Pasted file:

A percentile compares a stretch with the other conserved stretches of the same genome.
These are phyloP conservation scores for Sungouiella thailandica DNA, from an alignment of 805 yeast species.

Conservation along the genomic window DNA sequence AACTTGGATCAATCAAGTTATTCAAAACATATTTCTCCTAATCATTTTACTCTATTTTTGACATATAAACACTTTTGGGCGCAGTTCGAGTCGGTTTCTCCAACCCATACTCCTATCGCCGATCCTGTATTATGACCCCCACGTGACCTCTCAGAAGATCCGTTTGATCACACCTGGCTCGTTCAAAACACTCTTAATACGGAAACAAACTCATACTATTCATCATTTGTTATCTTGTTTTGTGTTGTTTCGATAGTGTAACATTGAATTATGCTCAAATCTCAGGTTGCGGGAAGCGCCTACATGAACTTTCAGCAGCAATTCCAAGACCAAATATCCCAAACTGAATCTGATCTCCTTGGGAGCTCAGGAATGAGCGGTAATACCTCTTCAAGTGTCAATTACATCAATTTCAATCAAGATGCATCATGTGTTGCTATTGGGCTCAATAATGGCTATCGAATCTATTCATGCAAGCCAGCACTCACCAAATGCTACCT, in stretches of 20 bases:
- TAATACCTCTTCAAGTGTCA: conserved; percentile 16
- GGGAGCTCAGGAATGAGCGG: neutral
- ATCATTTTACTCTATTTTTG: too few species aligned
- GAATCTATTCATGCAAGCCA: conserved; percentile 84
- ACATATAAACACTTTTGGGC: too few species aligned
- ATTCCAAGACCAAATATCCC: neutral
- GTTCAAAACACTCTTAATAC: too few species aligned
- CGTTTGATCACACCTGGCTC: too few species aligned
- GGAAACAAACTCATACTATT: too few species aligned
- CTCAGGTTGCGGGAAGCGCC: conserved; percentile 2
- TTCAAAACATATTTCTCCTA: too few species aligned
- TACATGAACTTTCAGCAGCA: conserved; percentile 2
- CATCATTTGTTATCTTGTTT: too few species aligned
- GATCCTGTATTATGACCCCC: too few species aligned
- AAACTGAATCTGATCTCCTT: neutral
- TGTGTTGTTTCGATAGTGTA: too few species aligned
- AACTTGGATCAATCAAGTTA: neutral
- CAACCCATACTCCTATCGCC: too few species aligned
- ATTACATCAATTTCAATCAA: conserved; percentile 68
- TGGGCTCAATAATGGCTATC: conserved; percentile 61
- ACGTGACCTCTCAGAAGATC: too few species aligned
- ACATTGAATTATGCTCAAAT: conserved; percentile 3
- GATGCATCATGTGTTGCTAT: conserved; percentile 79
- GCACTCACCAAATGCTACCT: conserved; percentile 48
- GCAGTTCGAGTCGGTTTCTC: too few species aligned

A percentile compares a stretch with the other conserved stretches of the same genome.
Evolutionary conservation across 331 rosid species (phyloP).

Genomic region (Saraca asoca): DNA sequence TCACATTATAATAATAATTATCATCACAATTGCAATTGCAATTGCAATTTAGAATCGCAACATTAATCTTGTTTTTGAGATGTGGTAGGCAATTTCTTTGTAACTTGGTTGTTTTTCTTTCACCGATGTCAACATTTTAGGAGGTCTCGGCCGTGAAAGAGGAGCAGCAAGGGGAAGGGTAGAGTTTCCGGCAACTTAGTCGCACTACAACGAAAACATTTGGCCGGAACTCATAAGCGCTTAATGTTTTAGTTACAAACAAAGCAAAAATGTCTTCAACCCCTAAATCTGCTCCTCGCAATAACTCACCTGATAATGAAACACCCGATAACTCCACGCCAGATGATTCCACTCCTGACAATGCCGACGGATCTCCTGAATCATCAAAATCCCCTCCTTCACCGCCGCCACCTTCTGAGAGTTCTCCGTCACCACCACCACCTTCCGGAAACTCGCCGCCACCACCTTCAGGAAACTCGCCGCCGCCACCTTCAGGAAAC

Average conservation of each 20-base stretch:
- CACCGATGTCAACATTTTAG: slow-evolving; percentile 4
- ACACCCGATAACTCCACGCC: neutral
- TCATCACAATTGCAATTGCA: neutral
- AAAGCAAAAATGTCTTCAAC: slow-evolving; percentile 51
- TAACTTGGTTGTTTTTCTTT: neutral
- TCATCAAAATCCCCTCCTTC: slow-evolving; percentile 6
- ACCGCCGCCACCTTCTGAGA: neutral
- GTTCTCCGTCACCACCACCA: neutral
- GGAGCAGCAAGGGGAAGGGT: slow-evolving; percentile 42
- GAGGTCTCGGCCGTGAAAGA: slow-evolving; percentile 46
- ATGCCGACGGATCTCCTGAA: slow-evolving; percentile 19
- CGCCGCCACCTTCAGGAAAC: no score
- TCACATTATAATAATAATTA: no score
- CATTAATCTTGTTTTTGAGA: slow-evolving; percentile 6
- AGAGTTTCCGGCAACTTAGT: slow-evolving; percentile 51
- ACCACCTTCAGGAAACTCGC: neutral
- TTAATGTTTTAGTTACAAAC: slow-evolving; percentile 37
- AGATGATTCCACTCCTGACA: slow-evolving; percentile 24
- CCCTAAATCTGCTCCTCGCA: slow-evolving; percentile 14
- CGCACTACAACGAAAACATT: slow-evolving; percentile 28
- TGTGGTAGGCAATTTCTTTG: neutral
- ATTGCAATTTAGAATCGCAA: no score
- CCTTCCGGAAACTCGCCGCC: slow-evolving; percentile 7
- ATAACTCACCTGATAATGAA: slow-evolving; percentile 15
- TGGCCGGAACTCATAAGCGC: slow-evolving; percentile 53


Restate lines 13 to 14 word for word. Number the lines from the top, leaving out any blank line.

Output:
- CTCAGGTTGCGGGAAGCGCC: conserved; percentile 2
- TTCAAAACATATTTCTCCTA: too few species aligned